3 things that will help reduce the sting of high inflation, unemployment and weak growth
Most economists believe that the combination of high inflation, unemployment and weak growth pose the worst possible scenario for the European economy. If so, the next few months might seem like a good opportunity to introduce reforms that will help to reduce the pain and uncertainty that these developments are causing. In our view, that opportunity is fast slipping between our fingers, but not before we have tried to explain what these reforms should look like and how they should be implemented. Here are three key reforms that we believe should be part of any reform package that aims at helping to prevent the collapse of the current fragile economic upswing.
1. Define inflation and unemployment correctly
I am not surprised that the European Central Bank does not have a clear cut inflation target as long as it is not clear how inflation is to be measured. It is often difficult to get an inflation rate from the bank, because the bank relies on the calculation from the BIS’s price index. It is therefore not clear who would measure inflation. Instead, it is likely that it will be a combination of the government and the IMF. The IMF has a price deflator which is used to calculate inflation. So the government is using this, which is based on the price index. The government is not always as consistent as it should be. If it does not agree on the numbers, we are stuck with a target that has no meaning. We are also stuck with government bond yields that are below yields in other developed countries. This is an indication we are still at the stage of a temporary economic recovery.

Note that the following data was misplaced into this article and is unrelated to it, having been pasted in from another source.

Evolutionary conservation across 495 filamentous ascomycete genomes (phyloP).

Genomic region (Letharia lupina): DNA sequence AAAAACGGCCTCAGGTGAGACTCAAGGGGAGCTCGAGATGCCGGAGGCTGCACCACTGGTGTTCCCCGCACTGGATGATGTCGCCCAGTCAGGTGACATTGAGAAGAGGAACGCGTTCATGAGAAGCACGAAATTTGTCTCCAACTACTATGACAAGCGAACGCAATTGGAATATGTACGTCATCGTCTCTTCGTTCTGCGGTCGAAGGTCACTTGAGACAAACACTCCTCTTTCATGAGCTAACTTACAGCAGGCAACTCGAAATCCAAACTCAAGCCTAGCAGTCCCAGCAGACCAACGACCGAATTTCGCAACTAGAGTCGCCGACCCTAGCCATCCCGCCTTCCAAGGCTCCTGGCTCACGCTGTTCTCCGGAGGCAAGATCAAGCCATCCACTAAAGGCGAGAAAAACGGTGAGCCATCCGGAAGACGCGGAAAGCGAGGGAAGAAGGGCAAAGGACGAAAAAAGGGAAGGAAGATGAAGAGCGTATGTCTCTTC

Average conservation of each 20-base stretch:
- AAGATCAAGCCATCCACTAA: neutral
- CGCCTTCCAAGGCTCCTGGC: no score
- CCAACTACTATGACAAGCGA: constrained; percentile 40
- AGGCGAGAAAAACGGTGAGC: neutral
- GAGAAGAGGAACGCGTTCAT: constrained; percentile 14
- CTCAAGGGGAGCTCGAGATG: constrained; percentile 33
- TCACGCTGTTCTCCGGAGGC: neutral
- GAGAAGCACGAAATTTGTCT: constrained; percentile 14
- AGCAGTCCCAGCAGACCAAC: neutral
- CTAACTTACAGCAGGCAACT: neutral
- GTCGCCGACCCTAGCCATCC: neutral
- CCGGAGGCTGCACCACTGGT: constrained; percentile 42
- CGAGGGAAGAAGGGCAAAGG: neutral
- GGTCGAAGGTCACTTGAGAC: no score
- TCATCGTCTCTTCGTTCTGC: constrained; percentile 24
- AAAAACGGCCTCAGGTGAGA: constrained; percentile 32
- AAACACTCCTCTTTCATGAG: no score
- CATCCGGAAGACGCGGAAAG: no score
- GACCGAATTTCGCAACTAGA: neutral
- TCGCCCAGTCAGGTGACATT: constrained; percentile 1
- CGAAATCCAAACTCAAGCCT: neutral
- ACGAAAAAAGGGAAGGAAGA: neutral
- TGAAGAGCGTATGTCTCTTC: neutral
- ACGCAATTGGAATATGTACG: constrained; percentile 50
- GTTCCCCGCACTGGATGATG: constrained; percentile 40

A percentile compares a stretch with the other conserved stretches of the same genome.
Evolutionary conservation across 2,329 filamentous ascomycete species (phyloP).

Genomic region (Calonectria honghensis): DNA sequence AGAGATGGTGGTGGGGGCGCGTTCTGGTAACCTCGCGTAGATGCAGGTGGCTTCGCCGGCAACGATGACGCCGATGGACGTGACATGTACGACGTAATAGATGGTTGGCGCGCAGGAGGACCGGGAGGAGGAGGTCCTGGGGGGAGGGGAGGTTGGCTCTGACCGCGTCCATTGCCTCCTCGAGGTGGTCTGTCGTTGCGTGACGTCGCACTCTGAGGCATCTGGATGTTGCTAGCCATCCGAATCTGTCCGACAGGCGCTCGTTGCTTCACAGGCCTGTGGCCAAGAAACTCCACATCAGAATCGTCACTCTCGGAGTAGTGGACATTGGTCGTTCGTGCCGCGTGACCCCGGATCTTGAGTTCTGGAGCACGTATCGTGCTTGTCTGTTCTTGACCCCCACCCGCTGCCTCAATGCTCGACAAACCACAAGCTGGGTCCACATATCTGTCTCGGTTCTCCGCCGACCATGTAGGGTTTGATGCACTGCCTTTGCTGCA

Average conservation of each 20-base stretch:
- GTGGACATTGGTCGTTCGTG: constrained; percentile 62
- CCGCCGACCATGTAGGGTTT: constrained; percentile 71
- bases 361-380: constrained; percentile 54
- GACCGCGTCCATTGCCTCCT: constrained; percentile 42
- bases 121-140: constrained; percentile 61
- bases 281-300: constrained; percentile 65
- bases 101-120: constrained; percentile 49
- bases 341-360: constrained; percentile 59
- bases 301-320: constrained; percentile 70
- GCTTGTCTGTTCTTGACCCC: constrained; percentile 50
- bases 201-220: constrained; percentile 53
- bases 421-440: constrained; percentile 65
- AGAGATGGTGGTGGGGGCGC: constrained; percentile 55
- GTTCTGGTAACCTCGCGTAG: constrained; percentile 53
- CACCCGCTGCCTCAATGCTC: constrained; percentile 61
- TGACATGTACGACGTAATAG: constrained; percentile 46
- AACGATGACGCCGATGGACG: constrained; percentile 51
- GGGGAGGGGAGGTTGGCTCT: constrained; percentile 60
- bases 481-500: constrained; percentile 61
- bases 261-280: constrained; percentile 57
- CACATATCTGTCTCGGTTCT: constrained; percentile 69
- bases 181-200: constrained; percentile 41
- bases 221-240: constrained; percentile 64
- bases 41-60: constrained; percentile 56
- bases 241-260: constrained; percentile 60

The inflation rate is currently at 5% and it will probably be near 4.5% when the figures are published in the third quarter of 2012. We do not have a clear inflation target, except that it should be more than the 2.5% that the BIS is targeting. We know from experience that high inflation is damaging to a fragile recovery. It leads to higher interest rates, which means much more pressure on public finances, and it reduces the real value of money, which makes it harder for an economy to grow. In the long run, high inflation hurts companies and households, which are